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Conventional soybeans draw interest

Two-thirds of Grover Shannon’s soybean breeding program is dedicated to Roundup Ready varieties. When farmers call nowadays, however, it’s almost always about the third dedicated to conventional varieties.

“Monsanto is a great company and they’ve done a lot of good things with Roundup Ready soybeans (which were introduced in the mid-1990s),” says the University of Missouri professor, stationed at the Delta Center in Portageville, Mo. “You’ve got to hand it to them. The Roundup Ready system is easy to use. Some farmers won’t ever quit it — they like it too much. It provides more time to work on other things around the farm.”

Some 95 percent of U.S. soybeans grown are Roundup Ready, points out Shannon, who recently returned from his soybean nursery in Vietnam. “That’s proof positive how popular it is. There are no rotation issues with Roundup and weed control had been pretty easy until resistance started popping up.”

However, growers are facing increased costs and are looking to alleviate some of the pressure on bottom lines. Seed, herbicides, land rental — “everything is on the table, for some. That wouldn’t necessarily be the case in a stronger economy.

“It’s worth putting a pencil to. Conventional varieties are becoming more competitive. Consider: in 2008, the cost of Roundup went up from $15 to, in some places, $50 a gallon. This year, costs for Roundup Ready seed has jumped from around $30 to between $40 and $50. That is forcing growers to consider their options — especially because there can be premiums offered for conventional varieties. Personally, I don’t think GMOs are a problem, but some countries don’t want any.”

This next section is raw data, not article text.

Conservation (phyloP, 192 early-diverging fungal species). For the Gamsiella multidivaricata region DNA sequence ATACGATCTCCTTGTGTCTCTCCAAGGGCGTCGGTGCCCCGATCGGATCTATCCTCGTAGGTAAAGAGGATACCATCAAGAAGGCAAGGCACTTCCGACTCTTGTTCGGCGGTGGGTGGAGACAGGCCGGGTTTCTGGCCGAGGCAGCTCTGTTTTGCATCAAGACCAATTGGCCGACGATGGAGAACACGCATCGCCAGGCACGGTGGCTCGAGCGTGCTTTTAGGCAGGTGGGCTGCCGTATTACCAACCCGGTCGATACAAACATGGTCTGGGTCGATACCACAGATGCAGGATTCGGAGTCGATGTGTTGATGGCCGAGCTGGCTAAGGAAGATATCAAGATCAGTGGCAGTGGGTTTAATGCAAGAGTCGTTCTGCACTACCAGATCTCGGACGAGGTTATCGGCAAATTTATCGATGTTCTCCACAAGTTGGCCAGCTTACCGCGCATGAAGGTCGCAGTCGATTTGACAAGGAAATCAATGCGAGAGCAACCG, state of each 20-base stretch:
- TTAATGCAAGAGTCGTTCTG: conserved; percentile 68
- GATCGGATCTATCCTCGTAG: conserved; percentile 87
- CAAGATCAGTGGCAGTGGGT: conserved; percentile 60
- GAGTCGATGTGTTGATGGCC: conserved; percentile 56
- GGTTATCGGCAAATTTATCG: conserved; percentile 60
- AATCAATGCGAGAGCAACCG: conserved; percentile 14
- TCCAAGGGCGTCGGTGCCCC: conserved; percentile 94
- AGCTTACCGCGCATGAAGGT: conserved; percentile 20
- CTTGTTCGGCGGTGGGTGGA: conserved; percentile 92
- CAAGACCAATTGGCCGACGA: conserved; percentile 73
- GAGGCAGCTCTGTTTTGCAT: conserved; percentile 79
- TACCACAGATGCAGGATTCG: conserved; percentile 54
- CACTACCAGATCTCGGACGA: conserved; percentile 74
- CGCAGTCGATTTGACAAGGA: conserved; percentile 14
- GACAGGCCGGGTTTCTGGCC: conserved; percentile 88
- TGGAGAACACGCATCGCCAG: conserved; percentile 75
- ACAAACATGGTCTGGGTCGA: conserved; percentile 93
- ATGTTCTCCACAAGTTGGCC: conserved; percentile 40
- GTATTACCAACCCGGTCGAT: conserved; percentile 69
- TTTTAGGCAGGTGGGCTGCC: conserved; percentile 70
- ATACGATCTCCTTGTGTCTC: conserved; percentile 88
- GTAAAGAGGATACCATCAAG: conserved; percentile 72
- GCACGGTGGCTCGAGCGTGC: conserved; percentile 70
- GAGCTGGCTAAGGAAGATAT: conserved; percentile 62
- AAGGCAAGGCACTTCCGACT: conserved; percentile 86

The case for conventional beans is bolstered by farmers who have grown them successfully for years in the midst of an overwhelmingly Roundup Ready landscape.

“I know farmers that never went with Roundup Ready. Now, other farmers are looking at that and asking, ‘Well, would it be more economical to switch back to conventional varieties?’”

After releasing several conventional varieties recently — including Jake — Shannon and colleagues “were kind of surprised at the response. We’ve noticed that the interest in conventional has been rising for while.”

The first uptick in conventional soybean interest came in the fall of 2007, says Shannon. “It really picked up speed in 2008 when the price of Roundup was announced. Then, even more calls came when the price of seed increased. Basically, farmers got sticker shock.”

The calls have only jumped since.

“Since last fall, especially, I’ve gotten numerous calls about conventional beans. Farmers know that as more and more conventional seed gets out, the cost could be half as much as Roundup seed.”

Another thing farmers are well aware of is the increase of Roundup-resistant weeds. In many situations, affected fields already require conventional, residual herbicides. Since that’s the case, “they tell me, ‘Why not consider conventional if I’m being forced to use something other than Roundup?’”